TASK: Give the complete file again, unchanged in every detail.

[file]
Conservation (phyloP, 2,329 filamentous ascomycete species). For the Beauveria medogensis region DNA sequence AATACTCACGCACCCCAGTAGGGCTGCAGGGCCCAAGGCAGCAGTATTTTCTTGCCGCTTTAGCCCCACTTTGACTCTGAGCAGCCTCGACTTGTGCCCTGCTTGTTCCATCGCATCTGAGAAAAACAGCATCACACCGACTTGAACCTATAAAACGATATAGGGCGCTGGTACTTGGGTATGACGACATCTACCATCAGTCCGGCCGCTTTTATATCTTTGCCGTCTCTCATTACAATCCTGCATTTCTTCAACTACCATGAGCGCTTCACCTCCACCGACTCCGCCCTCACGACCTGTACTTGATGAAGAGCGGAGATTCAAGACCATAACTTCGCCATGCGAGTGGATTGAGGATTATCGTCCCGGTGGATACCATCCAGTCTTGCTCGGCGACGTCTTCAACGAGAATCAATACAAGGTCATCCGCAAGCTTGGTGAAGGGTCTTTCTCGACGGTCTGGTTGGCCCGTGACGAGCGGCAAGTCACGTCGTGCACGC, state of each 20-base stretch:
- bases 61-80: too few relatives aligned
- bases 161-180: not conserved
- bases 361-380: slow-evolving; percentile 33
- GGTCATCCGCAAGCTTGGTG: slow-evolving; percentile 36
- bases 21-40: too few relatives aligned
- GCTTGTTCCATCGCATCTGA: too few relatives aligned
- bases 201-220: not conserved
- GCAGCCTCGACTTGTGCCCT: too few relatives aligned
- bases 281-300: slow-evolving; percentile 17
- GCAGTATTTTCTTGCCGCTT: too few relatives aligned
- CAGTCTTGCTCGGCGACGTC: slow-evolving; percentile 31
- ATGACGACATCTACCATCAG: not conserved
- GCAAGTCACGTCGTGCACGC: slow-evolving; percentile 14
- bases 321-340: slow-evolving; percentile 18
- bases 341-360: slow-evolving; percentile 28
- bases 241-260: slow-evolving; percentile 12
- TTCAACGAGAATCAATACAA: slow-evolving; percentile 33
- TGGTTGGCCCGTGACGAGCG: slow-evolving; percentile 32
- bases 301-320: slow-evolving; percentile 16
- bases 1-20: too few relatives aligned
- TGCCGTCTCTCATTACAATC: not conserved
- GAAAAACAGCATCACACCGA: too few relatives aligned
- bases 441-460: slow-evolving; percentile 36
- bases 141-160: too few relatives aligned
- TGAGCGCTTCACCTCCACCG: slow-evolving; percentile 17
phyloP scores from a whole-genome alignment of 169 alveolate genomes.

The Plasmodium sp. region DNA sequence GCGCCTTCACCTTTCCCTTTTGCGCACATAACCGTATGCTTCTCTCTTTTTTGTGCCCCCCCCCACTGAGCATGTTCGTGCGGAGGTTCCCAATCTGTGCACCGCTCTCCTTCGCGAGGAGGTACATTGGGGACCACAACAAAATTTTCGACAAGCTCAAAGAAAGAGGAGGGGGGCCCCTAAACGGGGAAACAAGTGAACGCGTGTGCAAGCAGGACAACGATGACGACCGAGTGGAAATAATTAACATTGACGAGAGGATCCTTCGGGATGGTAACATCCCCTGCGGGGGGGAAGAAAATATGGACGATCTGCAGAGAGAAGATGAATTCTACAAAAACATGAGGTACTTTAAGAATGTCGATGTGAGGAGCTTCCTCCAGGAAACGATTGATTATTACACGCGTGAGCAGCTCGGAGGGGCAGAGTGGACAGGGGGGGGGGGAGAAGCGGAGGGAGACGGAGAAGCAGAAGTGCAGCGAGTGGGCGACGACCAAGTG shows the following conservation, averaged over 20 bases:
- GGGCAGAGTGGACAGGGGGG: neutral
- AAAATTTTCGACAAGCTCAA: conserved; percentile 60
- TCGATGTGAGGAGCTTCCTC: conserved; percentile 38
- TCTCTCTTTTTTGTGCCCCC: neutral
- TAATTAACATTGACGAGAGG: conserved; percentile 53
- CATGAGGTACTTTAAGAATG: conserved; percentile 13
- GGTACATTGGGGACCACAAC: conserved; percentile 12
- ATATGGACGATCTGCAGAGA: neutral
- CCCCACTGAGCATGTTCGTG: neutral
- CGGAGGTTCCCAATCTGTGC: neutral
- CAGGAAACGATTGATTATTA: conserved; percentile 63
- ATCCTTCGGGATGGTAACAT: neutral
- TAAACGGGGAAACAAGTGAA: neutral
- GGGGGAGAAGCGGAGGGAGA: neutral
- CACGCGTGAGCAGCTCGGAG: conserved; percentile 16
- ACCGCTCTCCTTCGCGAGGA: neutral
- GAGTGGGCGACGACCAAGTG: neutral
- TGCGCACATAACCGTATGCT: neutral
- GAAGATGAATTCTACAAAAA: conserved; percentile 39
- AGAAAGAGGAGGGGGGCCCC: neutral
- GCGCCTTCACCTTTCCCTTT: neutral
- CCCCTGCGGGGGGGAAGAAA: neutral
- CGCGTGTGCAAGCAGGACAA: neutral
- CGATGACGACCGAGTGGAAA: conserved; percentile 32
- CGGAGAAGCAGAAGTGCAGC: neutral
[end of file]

Conservation (phyloP, 2,329 filamentous ascomycete species). For the Beauveria medogensis region DNA sequence AATACTCACGCACCCCAGTAGGGCTGCAGGGCCCAAGGCAGCAGTATTTTCTTGCCGCTTTAGCCCCACTTTGACTCTGAGCAGCCTCGACTTGTGCCCTGCTTGTTCCATCGCATCTGAGAAAAACAGCATCACACCGACTTGAACCTATAAAACGATATAGGGCGCTGGTACTTGGGTATGACGACATCTACCATCAGTCCGGCCGCTTTTATATCTTTGCCGTCTCTCATTACAATCCTGCATTTCTTCAACTACCATGAGCGCTTCACCTCCACCGACTCCGCCCTCACGACCTGTACTTGATGAAGAGCGGAGATTCAAGACCATAACTTCGCCATGCGAGTGGATTGAGGATTATCGTCCCGGTGGATACCATCCAGTCTTGCTCGGCGACGTCTTCAACGAGAATCAATACAAGGTCATCCGCAAGCTTGGTGAAGGGTCTTTCTCGACGGTCTGGTTGGCCCGTGACGAGCGGCAAGTCACGTCGTGCACGC, state of each 20-base stretch:
- bases 61-80: too few relatives aligned
- bases 161-180: not conserved
- bases 361-380: slow-evolving; percentile 33
- GGTCATCCGCAAGCTTGGTG: slow-evolving; percentile 36
- bases 21-40: too few relatives aligned
- GCTTGTTCCATCGCATCTGA: too few relatives aligned
- bases 201-220: not conserved
- GCAGCCTCGACTTGTGCCCT: too few relatives aligned
- bases 281-300: slow-evolving; percentile 17
- GCAGTATTTTCTTGCCGCTT: too few relatives aligned
- CAGTCTTGCTCGGCGACGTC: slow-evolving; percentile 31
- ATGACGACATCTACCATCAG: not conserved
- GCAAGTCACGTCGTGCACGC: slow-evolving; percentile 14
- bases 321-340: slow-evolving; percentile 18
- bases 341-360: slow-evolving; percentile 28
- bases 241-260: slow-evolving; percentile 12
- TTCAACGAGAATCAATACAA: slow-evolving; percentile 33
- TGGTTGGCCCGTGACGAGCG: slow-evolving; percentile 32
- bases 301-320: slow-evolving; percentile 16
- bases 1-20: too few relatives aligned
- TGCCGTCTCTCATTACAATC: not conserved
- GAAAAACAGCATCACACCGA: too few relatives aligned
- bases 441-460: slow-evolving; percentile 36
- bases 141-160: too few relatives aligned
- TGAGCGCTTCACCTCCACCG: slow-evolving; percentile 17
phyloP scores from a whole-genome alignment of 169 alveolate genomes.

The Plasmodium sp. region DNA sequence GCGCCTTCACCTTTCCCTTTTGCGCACATAACCGTATGCTTCTCTCTTTTTTGTGCCCCCCCCCACTGAGCATGTTCGTGCGGAGGTTCCCAATCTGTGCACCGCTCTCCTTCGCGAGGAGGTACATTGGGGACCACAACAAAATTTTCGACAAGCTCAAAGAAAGAGGAGGGGGGCCCCTAAACGGGGAAACAAGTGAACGCGTGTGCAAGCAGGACAACGATGACGACCGAGTGGAAATAATTAACATTGACGAGAGGATCCTTCGGGATGGTAACATCCCCTGCGGGGGGGAAGAAAATATGGACGATCTGCAGAGAGAAGATGAATTCTACAAAAACATGAGGTACTTTAAGAATGTCGATGTGAGGAGCTTCCTCCAGGAAACGATTGATTATTACACGCGTGAGCAGCTCGGAGGGGCAGAGTGGACAGGGGGGGGGGGAGAAGCGGAGGGAGACGGAGAAGCAGAAGTGCAGCGAGTGGGCGACGACCAAGTG shows the following conservation, averaged over 20 bases:
- GGGCAGAGTGGACAGGGGGG: neutral
- AAAATTTTCGACAAGCTCAA: conserved; percentile 60
- TCGATGTGAGGAGCTTCCTC: conserved; percentile 38
- TCTCTCTTTTTTGTGCCCCC: neutral
- TAATTAACATTGACGAGAGG: conserved; percentile 53
- CATGAGGTACTTTAAGAATG: conserved; percentile 13
- GGTACATTGGGGACCACAAC: conserved; percentile 12
- ATATGGACGATCTGCAGAGA: neutral
- CCCCACTGAGCATGTTCGTG: neutral
- CGGAGGTTCCCAATCTGTGC: neutral
- CAGGAAACGATTGATTATTA: conserved; percentile 63
- ATCCTTCGGGATGGTAACAT: neutral
- TAAACGGGGAAACAAGTGAA: neutral
- GGGGGAGAAGCGGAGGGAGA: neutral
- CACGCGTGAGCAGCTCGGAG: conserved; percentile 16
- ACCGCTCTCCTTCGCGAGGA: neutral
- GAGTGGGCGACGACCAAGTG: neutral
- TGCGCACATAACCGTATGCT: neutral
- GAAGATGAATTCTACAAAAA: conserved; percentile 39
- AGAAAGAGGAGGGGGGCCCC: neutral
- GCGCCTTCACCTTTCCCTTT: neutral
- CCCCTGCGGGGGGGAAGAAA: neutral
- CGCGTGTGCAAGCAGGACAA: neutral
- CGATGACGACCGAGTGGAAA: conserved; percentile 32
- CGGAGAAGCAGAAGTGCAGC: neutral